One of the other of the main criticisms (oh, and there have been many) (some likely valid, I'm sure!), lobbed at the march in the past few days has been on this theme: "Where have you been before this?? Why are you just getting mad now??" This question comes from two distinctly different groups. First, from people who generally seem annoyed by the march and consider protesters "crybabies," who I would politely ask to mediate on the cliche "the straw that broke the camel's back" and also email me (lizhottsauce@gmail.com) if they'd like to discuss in depth in a civil way. But the second group is one I want to really take to heart, and this comes from groups of women who have been fighting on the front lines of justice for women, primarily non-white, non-straight women who have had to wage daily battles for their rights which I just haven't had to go through. Here, here, and here are a few pieces I've been meditating on, if you think this might be something for you to consider, too. 

from here http://www.theroot.com/woman-in-viral-photo-from-women-s-march-to-white-female-1791524613

from here http://www.theroot.com/woman-in-viral-photo-from-women-s-march-to-white-female-1791524613

from here http://fusion.net/story/382776/amir-talai-viral-photo-womens-march-nice-white-ladies-black-lives-matter/

from here http://fusion.net/story/382776/amir-talai-viral-photo-womens-march-nice-white-ladies-black-lives-matter/

These two photos were making the rounds on social media following the march and have been lingering heavy in my mind as I map out my action plans for the coming days. I have not been as active or as vocal as I could have been. There's that saying "put your money where your mouth is," but the problem is, I kind of need to put my mouth where my money is. I've happily given as much as I can financially to causes I believe in. But I have yet to march in a Black Lives Matter rally. I just voted in a mid-term election for the first time this past fall and mostly only so I could show off about it on Instagram. I do call my senator every time there was a mass shooting (so like, once a week), but I never really follow up, I just kind of check it off the list and move on. In high school and college I used to be so active in community engagement and then when I moved to New York I just kind of stopped. I'll do some outreach here and there but I've never made it a cornerstone of my life the way I used to and I'm ashamed of that.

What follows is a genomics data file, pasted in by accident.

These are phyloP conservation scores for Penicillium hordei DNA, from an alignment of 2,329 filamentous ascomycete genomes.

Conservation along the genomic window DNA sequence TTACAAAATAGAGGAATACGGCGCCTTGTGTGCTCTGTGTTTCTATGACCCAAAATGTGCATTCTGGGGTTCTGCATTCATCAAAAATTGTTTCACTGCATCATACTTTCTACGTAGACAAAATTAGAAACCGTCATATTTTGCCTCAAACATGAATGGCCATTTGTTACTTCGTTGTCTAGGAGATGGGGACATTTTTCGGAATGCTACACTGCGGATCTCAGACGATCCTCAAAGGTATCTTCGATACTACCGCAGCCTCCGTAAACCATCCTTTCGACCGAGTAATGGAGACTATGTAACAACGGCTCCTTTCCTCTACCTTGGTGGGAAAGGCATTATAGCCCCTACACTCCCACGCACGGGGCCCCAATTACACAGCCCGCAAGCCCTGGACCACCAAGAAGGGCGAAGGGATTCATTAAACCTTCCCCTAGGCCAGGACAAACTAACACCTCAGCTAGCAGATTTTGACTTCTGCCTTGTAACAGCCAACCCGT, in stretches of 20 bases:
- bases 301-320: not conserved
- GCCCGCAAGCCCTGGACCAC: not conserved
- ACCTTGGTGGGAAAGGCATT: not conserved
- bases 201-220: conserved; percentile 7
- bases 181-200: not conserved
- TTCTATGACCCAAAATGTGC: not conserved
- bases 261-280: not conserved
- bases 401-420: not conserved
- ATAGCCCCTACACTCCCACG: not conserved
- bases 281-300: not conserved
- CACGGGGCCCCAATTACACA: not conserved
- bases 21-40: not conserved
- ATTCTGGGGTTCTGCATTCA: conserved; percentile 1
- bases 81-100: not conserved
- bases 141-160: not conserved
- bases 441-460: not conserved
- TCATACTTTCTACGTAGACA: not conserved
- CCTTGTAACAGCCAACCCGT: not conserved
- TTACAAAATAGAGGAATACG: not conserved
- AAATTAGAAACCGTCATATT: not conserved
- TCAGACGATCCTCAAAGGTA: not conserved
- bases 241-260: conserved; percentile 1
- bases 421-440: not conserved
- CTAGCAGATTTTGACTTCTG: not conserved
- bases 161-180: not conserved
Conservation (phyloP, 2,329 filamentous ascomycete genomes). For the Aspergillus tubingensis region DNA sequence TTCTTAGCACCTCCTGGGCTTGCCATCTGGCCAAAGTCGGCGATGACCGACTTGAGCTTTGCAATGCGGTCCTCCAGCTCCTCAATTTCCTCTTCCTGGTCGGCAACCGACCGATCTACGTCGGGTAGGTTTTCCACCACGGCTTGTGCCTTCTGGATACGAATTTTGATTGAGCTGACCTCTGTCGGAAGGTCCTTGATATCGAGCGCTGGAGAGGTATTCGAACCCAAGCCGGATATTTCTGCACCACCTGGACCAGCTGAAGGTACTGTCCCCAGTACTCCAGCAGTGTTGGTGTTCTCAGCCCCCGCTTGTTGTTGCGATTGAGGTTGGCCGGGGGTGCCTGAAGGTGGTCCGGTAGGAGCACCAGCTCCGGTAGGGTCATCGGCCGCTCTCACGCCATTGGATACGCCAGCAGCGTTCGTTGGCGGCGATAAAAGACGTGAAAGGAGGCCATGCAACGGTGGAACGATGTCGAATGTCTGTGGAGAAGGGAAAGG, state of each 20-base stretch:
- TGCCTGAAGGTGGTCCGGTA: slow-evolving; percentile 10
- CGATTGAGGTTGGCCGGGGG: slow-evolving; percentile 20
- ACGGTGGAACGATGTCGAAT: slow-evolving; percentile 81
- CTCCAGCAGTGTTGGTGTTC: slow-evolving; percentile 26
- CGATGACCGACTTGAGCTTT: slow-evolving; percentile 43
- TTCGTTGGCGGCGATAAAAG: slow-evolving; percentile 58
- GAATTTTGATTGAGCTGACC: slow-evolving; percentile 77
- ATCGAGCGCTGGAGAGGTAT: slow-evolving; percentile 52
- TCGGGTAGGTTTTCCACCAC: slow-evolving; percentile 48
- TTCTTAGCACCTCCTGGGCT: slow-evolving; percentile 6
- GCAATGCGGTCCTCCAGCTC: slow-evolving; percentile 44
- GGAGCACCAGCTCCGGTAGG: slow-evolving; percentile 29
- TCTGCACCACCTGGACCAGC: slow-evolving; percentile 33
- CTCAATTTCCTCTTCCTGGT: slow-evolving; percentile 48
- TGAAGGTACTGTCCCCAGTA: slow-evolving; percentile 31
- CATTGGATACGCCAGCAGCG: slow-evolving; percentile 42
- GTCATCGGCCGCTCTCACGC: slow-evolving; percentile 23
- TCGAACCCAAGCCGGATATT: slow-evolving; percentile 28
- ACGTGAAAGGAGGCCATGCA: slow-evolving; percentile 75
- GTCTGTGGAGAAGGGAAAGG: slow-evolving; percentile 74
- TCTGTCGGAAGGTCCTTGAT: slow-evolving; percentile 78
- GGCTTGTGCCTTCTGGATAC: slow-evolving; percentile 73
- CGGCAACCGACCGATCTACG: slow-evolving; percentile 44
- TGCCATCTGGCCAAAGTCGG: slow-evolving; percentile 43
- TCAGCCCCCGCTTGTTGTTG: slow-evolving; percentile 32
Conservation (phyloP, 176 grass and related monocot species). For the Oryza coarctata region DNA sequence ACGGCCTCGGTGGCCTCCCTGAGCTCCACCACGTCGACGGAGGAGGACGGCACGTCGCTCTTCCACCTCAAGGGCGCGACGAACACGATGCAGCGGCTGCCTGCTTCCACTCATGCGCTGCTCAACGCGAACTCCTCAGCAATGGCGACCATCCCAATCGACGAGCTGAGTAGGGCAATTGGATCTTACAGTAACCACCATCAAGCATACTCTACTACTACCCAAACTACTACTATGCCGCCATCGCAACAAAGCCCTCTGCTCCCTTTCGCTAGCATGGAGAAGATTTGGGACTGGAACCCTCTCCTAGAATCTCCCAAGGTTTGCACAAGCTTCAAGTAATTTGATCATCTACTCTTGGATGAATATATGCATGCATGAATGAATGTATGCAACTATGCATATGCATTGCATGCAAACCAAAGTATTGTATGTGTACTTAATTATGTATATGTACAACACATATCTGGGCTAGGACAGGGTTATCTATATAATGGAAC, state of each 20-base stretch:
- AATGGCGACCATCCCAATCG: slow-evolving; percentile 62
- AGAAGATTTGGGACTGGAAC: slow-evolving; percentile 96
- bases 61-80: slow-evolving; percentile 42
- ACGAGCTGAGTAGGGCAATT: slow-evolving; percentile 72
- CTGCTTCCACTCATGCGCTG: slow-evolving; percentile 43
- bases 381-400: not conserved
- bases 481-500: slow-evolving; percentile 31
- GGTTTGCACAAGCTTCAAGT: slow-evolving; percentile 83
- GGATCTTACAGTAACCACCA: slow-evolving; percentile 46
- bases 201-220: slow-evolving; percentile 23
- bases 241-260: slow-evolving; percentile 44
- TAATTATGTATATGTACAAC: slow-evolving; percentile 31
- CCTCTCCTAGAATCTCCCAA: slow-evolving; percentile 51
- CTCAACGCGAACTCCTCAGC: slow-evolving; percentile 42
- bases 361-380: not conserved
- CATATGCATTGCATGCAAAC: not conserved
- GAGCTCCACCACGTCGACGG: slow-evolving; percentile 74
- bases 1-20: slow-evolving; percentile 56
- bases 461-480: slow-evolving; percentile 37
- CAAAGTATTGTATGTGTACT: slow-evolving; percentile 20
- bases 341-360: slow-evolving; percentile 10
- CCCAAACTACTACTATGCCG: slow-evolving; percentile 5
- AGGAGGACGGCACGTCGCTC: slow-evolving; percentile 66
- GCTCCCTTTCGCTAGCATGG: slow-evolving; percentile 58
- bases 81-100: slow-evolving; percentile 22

I suppose I have Donald Trump - and Mike Pence, and Paul Ryan, and Betsy "Dolores Umbridge" Devos, and the whole motley, racist, misogynist, homophobic crew - to thank for ultimately being the straw that broke my back, for lighting the fire that's been simmering inside of me, untended, for all of these years. I'm fired the fuck up. And should I have been protesting years ago? PROBABLY. Could I have been better about being engaged with the community? FOR SHEEZY. But is it too late to get started now? Is it too late to make a change? is it too late to apologize? No, Justin Bieber, it's never too late. Don't tell me what I can't do! 

And I'm saying this both because it's like, a rah-rah, inspiring end to this blog post, but also, mostly because of accountability. Studies show that if you tell a people you'll do something - go on a diet, quit smoking, whatever - you may be more likely to actually go through with it. And anecdotal data has shown that I, personally, am very motivated by a fear of letting people down or being considered a failure. And also by attention, ha. So I figured if I told all of the millions of people who read this blog (hey mom!) that I was going to try to become a better citizen, well, maybe I would. 

We'll see! 

Now tell me - did you march? Where? How was it for you? How are YOU taking action and accountability in the coming days? I'm all ears for suggestions! Conversely, do you have totally different viewpoints that me and want to have a respectful discussion? I'm working hard to be a better listener, so I'd really love to hear from you.

Fired Up, Ready to Go -

Liz  

 

It's The End of the World as We Know It (and I Need a Nap)

Writing this blog post at the Thursday White House, my office, about twelve seconds ago. ENJOY! 

Writing this blog post at the Thursday White House, my office, about twelve seconds ago. ENJOY! 

Fun Fact! Donald Trump is going to become the President of the United States tomorrow! Tomorrow. Tomorrow, I hate you, tomorrow, you're only a day away.  I was just listening to NPR and the host teed up the news by saying "in less than 24 hours, Donald Trump will be sworn in..." and y'all, I nearly spontaneously combusted. IN LESS THAN 24 HOURS THIS IS HAPPENING. I mean, like, obviously I knew this day would someday come but I still thought we had more time. We just need more time!